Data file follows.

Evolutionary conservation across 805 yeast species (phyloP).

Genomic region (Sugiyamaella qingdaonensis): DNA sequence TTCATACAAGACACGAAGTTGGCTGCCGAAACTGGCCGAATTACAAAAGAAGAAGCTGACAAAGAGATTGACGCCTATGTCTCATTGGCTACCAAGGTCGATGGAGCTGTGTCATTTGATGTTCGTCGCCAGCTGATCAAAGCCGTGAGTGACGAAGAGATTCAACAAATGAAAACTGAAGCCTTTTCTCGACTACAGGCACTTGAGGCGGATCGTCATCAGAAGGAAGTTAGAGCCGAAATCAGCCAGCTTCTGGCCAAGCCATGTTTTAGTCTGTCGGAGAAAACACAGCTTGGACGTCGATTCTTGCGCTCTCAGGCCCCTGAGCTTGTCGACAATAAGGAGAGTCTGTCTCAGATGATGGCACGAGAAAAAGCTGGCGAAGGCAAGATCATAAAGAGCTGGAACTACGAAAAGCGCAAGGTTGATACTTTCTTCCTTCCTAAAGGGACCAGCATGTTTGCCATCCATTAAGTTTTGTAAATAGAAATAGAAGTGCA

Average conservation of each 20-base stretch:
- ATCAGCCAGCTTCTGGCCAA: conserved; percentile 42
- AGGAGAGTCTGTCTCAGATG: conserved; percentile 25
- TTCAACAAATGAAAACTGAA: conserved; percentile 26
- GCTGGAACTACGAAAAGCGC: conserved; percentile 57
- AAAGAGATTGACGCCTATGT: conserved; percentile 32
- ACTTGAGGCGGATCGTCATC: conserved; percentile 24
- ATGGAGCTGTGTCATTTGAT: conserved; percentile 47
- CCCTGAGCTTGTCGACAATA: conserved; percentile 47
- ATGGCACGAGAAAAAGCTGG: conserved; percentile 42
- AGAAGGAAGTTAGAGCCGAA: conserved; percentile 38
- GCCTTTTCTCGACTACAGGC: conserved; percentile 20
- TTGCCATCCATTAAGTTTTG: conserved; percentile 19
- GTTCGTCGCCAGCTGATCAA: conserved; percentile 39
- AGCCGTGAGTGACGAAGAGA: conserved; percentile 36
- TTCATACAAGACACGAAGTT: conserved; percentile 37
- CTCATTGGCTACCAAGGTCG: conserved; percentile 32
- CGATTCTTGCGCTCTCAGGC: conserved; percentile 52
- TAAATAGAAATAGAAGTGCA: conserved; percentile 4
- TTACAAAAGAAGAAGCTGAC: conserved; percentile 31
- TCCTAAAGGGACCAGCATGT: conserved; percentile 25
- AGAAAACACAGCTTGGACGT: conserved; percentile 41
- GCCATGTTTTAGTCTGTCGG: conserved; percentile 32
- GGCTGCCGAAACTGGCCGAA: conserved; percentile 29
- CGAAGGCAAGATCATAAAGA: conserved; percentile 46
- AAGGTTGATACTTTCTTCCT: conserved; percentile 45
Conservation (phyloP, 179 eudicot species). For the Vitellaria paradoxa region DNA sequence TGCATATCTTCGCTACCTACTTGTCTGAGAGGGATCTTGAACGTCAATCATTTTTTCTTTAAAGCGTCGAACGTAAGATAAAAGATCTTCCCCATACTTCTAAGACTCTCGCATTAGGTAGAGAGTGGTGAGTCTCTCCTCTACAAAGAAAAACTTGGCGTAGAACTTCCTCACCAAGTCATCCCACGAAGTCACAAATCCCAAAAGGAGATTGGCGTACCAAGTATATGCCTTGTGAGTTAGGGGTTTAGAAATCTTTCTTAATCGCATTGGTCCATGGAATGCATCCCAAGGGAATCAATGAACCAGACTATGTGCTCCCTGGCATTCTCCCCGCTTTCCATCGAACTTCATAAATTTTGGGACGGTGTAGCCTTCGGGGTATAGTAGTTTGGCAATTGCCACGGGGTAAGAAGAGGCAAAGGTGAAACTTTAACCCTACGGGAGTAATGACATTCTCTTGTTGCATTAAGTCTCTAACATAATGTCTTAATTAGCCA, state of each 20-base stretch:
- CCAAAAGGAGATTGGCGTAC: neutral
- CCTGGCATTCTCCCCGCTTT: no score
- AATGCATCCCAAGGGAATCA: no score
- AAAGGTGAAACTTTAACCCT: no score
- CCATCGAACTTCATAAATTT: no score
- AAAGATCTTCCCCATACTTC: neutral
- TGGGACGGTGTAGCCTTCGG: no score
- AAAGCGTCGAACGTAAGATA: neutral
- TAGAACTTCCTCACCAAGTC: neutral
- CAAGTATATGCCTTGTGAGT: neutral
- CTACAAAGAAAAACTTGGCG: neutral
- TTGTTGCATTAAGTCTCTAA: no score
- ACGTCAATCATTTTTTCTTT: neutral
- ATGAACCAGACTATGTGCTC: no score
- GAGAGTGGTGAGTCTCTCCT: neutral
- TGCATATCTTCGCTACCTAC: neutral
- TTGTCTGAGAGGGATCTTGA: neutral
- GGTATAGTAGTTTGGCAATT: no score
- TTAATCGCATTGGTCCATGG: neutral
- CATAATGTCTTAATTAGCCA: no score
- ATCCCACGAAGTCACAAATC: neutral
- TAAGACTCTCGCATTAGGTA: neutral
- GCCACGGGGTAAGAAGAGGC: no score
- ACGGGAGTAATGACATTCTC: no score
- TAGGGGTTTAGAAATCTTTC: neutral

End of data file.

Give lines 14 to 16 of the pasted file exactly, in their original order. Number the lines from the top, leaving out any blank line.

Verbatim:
- GCCTTTTCTCGACTACAGGC: conserved; percentile 20
- TTGCCATCCATTAAGTTTTG: conserved; percentile 19
- GTTCGTCGCCAGCTGATCAA: conserved; percentile 39